*This problem and
its solution were invented by Michael Gottlieb in 2004, based on a story told by
Ralph Leighton.*
*FEYNMAN'S ORIGINAL RESTAURANT PROBLEM *
*has recently been deciphered from his notes. *
*READ MORE HERE*
Richard Feynman and Ralph
Leighton had a hard time at restaurants deciding whether to order
the best dish they had tried so far or something new, which -
who knows - might be even better. So, naturally,
they decided to formalize this as a mathematical problem:
Assume that a restaurant has N dishes on its menu that are rated
from worst to best, 1 to N (according to your personal preferences).
You, however, don't know the ratings of the dishes, and when you try a
new dish, all you learn is whether it is the best (highest rated)
dish you have tried so far, or not. Each time you eat a meal at the
restaurant you either order a new dish or you order the best dish you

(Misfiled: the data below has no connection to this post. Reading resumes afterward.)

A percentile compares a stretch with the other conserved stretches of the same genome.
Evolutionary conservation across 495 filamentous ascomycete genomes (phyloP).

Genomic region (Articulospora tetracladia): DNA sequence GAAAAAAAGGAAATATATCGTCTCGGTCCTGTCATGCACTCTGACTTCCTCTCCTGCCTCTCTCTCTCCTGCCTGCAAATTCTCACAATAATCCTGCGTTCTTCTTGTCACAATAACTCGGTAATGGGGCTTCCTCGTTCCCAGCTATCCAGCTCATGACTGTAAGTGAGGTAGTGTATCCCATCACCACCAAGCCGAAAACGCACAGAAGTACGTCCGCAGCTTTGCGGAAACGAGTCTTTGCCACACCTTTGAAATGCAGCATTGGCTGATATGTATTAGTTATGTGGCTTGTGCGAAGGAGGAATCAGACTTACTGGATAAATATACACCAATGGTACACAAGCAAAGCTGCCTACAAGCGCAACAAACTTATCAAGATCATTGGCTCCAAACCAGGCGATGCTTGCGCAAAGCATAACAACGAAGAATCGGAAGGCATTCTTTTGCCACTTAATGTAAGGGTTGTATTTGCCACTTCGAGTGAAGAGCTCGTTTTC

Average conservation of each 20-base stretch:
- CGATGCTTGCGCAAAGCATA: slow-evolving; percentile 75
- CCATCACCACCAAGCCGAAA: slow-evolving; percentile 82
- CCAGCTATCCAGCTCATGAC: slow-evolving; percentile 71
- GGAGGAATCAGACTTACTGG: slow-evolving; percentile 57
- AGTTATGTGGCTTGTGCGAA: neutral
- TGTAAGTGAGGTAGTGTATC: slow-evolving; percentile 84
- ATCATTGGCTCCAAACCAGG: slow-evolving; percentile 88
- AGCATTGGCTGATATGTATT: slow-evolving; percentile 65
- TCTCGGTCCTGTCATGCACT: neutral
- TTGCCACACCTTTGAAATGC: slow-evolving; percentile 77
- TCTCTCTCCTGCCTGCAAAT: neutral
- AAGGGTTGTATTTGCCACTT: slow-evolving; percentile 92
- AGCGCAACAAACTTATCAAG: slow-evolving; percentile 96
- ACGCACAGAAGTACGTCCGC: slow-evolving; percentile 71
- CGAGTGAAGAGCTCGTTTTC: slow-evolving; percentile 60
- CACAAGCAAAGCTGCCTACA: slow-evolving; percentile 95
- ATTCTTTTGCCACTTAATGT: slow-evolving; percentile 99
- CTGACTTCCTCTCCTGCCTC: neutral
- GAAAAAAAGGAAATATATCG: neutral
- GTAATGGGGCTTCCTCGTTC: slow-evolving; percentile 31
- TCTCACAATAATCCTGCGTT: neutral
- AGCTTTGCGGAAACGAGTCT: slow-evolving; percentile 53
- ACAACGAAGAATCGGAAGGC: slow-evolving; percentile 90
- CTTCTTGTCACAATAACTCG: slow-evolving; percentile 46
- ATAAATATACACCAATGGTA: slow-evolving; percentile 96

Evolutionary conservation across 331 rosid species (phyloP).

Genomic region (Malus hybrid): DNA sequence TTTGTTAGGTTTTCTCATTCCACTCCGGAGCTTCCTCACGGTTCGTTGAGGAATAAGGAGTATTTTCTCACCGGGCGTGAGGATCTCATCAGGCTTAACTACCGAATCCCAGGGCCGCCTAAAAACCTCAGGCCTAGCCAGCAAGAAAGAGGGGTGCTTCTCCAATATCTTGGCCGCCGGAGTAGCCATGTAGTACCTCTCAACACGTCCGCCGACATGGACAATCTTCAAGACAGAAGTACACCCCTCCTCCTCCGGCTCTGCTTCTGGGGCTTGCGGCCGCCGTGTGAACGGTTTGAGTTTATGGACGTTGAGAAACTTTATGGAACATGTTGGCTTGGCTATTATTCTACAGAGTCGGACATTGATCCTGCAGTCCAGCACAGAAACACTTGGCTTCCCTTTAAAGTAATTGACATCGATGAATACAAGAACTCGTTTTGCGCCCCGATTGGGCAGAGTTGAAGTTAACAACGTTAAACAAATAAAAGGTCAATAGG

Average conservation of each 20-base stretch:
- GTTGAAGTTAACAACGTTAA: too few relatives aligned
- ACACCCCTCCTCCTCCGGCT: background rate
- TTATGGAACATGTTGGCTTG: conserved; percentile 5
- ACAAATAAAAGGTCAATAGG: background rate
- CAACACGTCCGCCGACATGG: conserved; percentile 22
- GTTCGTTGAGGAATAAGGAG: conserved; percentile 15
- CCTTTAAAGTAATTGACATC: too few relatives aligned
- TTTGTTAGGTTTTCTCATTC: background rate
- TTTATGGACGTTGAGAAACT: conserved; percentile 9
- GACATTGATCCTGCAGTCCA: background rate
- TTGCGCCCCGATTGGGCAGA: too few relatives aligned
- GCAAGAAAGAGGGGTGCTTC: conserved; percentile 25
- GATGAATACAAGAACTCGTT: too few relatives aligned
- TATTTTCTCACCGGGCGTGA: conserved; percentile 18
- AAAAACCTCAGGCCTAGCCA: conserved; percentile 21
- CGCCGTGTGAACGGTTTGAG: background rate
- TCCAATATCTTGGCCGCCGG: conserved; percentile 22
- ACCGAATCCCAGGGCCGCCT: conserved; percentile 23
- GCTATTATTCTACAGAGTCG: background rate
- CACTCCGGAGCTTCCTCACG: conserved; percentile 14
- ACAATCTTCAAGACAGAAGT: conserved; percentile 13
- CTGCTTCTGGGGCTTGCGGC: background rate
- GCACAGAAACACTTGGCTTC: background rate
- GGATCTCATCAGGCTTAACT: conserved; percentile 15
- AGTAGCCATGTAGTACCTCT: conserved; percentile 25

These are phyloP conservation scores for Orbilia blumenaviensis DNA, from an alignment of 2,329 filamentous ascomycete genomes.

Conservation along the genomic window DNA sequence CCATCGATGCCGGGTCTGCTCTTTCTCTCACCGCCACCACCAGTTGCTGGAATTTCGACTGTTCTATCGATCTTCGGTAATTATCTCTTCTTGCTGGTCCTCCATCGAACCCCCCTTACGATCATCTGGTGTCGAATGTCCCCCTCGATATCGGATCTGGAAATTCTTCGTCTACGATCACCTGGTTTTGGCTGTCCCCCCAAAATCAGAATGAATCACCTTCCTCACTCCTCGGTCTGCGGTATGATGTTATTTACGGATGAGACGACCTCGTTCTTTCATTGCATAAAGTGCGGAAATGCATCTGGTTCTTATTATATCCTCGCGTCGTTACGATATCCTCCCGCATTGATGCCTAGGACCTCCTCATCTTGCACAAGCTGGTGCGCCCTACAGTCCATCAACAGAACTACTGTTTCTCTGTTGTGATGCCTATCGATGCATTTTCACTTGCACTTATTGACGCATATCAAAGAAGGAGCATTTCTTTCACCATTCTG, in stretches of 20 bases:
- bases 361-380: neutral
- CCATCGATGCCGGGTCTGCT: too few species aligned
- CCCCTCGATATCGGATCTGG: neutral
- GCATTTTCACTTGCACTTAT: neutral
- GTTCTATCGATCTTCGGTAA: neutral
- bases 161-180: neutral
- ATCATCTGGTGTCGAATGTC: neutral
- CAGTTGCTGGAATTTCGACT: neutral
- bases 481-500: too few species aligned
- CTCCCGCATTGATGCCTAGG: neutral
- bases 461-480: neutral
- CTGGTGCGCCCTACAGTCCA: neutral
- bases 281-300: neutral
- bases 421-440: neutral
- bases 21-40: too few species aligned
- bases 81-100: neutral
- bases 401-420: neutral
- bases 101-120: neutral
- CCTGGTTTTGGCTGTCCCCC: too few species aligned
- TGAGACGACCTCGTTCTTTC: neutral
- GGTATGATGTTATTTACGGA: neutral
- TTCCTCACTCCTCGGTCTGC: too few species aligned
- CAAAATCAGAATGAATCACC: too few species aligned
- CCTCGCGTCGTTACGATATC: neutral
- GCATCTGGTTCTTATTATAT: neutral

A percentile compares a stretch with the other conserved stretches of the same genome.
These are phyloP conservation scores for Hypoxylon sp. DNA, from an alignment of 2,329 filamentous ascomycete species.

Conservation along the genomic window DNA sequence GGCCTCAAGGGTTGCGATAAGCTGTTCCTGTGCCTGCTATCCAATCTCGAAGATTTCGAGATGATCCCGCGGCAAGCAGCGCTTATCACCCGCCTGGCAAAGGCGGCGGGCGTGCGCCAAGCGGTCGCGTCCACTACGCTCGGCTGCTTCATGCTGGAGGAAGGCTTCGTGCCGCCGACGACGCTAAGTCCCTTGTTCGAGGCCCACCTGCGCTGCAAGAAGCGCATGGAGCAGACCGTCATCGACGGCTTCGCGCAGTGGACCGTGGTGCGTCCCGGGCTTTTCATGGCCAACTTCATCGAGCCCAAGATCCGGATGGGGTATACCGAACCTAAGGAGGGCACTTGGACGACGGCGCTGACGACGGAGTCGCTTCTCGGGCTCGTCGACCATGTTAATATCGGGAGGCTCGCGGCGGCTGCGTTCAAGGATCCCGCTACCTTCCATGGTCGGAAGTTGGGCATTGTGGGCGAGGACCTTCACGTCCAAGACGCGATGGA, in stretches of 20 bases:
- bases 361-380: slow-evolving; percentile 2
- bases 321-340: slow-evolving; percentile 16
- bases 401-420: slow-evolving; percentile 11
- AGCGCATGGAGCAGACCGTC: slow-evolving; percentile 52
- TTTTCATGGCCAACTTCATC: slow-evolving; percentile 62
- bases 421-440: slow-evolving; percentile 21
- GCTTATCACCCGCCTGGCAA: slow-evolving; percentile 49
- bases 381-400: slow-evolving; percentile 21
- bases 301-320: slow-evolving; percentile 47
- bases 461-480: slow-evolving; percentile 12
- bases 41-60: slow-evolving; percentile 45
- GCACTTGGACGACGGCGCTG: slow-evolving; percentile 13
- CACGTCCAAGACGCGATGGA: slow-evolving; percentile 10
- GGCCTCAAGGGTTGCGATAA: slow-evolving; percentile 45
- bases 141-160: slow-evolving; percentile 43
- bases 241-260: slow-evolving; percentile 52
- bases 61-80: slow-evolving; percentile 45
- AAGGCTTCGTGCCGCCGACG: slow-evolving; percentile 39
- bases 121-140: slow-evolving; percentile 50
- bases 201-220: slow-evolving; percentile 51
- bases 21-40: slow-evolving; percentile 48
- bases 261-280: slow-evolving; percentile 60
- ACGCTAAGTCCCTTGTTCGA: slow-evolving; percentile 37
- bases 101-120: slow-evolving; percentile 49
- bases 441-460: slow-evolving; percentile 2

have tried so far.
Your goal is to maximize the average total ratings of the dishes you
eat in M meals (where M is less than or equal to N).
The average total ratings in a sequence of meals that includes *n* "new"
dishes and *b* "best so far" dishes can be no higher
than the average total ratings in the sequence having all *n* "new"
dishes followed by all* b* "best so far" dishes. Thus a successful
strategy requires you to order some number of new dishes and thereafter only
order the best dish so far. The problem then reduces to the following:
Given N (dishes on the menu) and M
<= N
(meals to be eaten at the restaurant), how many new dishes D should you try
before switching to ordering the best of them for all the remaining (M–D) meals, in order to
maximize the average total ratings of the dishes consumed?
Answer :
### Solutions (listed by author)
Michael A. Gottlieb *(html, 7k)* |